The golden hour
The 'golden hour' refers to the hour immediately following a serious injury. This period is critical in determining not only survival but quality of life following recovery.
Even in an urban environment like London, the average trauma patient will spend most of this hour outside the hospital. We provide treatments to correct lack of oxygen, reinflate collapsed lungs and prevent serious blood loss as soon as we reach the patient’s side. Delays in critical interventions before arrival at hospital will worsen outcomes.
We believe that patients deserve world-class advanced trauma care immediately after injury, both inside and outside the hospital.
How we work
Finding our patientsWe treat an average of five critically injured people in London every day. Our highly trained paramedics are constantly monitoring and interrogating the 4,500 daily ‘999’ calls. We are actively looking for seriously injured people who need our help.
Time is critical when someone has been hit by a train, knocked over by a car or fallen out of a window. At the scene of the incident our teams perform life-saving procedures, which might usually be carried out in an Emergency Department or operating theatre.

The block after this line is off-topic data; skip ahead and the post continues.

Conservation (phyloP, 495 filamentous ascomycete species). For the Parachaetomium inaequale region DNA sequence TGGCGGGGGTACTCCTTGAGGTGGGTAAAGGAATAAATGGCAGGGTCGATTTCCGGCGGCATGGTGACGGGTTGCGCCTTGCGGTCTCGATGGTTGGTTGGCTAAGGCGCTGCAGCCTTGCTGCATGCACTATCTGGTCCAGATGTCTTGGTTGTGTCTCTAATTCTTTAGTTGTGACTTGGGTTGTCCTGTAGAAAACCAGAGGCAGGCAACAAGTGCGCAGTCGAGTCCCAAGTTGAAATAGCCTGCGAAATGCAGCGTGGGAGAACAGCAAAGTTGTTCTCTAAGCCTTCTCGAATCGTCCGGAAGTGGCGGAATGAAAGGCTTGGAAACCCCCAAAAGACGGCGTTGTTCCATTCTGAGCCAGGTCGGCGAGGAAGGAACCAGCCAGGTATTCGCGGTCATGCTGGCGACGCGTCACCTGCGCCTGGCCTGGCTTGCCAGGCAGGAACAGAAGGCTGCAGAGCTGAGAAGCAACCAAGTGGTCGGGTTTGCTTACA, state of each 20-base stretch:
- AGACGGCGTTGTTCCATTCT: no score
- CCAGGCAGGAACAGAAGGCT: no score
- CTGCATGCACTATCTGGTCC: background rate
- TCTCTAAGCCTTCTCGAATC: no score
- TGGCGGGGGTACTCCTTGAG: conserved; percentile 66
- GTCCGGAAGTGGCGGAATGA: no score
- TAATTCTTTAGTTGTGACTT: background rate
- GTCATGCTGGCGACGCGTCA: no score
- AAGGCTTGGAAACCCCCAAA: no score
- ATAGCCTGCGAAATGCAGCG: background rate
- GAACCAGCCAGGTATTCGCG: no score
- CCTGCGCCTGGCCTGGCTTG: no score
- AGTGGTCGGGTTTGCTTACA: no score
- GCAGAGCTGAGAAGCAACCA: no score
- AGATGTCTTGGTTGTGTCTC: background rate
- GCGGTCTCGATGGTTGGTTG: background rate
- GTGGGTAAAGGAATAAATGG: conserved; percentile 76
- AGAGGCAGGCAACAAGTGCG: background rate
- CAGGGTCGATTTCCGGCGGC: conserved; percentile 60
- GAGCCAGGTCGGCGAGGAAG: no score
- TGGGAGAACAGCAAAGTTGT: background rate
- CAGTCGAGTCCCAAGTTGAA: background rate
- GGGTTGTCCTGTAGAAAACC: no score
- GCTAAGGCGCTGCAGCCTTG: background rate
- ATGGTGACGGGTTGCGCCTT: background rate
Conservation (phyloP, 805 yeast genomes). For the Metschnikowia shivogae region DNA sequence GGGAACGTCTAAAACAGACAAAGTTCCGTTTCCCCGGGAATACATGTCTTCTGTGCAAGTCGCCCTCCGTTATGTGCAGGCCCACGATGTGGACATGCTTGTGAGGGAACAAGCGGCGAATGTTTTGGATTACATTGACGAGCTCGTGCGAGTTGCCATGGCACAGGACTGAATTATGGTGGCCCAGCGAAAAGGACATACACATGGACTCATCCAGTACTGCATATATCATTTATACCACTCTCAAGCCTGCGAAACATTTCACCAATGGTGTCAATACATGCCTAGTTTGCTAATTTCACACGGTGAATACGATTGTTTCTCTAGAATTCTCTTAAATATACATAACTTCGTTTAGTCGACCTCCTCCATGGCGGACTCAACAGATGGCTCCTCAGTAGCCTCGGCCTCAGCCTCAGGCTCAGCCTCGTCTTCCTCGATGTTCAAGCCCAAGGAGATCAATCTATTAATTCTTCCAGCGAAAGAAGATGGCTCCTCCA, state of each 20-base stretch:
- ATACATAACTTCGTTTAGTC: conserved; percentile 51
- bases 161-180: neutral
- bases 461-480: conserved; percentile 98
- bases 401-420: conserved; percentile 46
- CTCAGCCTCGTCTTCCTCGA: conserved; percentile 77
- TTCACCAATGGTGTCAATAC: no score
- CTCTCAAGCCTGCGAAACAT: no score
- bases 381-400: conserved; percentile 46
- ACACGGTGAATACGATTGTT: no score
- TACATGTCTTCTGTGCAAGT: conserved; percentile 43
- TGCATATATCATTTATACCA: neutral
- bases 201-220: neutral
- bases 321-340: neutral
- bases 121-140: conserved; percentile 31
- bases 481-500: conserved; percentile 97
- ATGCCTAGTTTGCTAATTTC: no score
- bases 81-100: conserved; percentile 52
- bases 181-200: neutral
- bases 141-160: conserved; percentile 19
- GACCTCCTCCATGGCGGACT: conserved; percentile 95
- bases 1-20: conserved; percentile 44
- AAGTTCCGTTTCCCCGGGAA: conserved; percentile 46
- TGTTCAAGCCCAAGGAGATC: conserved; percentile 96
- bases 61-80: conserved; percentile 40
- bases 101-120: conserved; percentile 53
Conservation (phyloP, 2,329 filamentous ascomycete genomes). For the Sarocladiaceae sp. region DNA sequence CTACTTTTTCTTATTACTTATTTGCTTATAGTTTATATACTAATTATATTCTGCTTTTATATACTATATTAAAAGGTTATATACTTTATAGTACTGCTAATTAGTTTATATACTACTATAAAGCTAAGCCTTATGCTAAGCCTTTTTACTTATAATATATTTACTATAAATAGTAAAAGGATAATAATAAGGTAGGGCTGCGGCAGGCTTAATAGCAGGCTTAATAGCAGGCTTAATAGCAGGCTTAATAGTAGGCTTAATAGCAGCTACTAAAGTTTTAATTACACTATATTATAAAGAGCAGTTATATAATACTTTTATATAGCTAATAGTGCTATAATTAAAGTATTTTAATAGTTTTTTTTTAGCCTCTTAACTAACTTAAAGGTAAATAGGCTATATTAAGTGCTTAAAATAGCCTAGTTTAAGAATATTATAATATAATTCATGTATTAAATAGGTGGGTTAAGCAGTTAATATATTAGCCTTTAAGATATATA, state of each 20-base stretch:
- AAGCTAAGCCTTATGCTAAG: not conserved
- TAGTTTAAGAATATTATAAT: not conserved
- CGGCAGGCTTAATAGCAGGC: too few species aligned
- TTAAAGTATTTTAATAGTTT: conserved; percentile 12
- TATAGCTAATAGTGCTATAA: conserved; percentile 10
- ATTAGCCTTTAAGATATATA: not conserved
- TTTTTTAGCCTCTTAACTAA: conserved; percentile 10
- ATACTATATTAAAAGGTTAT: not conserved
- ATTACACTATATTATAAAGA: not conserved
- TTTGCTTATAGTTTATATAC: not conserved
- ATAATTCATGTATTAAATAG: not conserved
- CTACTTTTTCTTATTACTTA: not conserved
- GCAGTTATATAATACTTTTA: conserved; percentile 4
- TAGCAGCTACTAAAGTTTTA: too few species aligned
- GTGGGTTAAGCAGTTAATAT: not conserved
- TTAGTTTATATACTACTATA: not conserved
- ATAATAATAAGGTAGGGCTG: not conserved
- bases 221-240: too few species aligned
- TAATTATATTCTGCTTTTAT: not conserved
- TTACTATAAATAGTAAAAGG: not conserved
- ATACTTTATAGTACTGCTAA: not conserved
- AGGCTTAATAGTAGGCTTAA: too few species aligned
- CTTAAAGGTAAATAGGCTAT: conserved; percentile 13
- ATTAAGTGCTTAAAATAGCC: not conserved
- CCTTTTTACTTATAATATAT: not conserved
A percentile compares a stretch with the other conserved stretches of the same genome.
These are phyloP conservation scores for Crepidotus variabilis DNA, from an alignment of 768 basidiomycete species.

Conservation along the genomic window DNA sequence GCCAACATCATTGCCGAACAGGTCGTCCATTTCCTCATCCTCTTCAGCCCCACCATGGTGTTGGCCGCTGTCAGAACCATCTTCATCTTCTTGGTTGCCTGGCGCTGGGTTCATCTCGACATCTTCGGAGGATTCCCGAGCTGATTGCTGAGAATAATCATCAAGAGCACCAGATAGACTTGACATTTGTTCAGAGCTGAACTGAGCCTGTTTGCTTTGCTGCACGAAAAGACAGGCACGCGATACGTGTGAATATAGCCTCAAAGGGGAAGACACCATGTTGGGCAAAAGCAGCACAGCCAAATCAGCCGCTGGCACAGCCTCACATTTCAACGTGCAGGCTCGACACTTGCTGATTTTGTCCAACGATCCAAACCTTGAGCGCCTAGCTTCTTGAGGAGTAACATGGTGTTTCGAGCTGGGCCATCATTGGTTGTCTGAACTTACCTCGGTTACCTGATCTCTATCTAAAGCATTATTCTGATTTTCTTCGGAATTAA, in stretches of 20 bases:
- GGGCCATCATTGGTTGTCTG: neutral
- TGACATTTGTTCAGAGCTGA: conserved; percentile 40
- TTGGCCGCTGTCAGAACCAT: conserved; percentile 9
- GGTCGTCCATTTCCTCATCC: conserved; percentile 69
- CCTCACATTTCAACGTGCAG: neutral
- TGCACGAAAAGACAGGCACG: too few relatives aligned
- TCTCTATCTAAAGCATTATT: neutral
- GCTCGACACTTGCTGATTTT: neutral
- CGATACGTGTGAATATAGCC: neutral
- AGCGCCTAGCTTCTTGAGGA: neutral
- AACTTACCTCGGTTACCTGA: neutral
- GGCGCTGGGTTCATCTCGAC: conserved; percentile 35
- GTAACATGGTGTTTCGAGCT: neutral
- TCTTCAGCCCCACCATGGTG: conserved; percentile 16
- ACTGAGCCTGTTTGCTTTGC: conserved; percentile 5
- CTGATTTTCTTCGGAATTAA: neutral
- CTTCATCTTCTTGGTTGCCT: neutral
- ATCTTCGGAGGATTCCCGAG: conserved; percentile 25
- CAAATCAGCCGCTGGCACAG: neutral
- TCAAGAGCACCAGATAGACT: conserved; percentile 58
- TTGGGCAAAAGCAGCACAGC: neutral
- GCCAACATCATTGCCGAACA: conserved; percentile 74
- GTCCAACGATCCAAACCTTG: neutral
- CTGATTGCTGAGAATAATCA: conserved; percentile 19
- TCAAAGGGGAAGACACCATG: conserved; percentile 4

Our team includes a senior doctor and specially trained paramedic who are available 24/7. Each mission involves detailed examination of the scene, the patient and critical decision-making about which interventions are appropriate. We aim to spend the minimum amount of time at the scene but to provide the best medical care and perform all necessary treatments as soon as possible.
The team at London’s Air Ambulance is constantly striving to deliver world-class care to our patients. We believe that we can save more lives by delivering exceptional care and by bringing new concepts and treatments to the pre-hospital arena.
We work closely with other industries and high-performing trauma systems to identify potential areas for development and research.
We are constantly evaluating new equipment and procedures, which could benefit patients in the pre-hospital environment.
London’s Air Ambulance's innovations in Trauma Care, medical systems and training have been emulated worldwide.
Our standards of care are subject to review both internally and externally on a regular basis. Clinical Governance Days taking place every other month allow open forums for discussion, education, audit and case review.
Our team performed the world’s first roadside balloon surgery to control severe pelvic haemorrhage, an injury most commonly associated with cycling incidents and falls from height. Pre-hospital Resuscitative Endovascular Balloon Occlusion of the Aorta (REBOA), a technique used first in the UK at The Royal London Hospital, is a ground breaking move by London’s Air Ambulance.
“We believe the use of REBOA can lead to a reduction in the number of patients who quite simply bleed to death before they have the chance to get to hospital,” says Dr Gareth Davies. More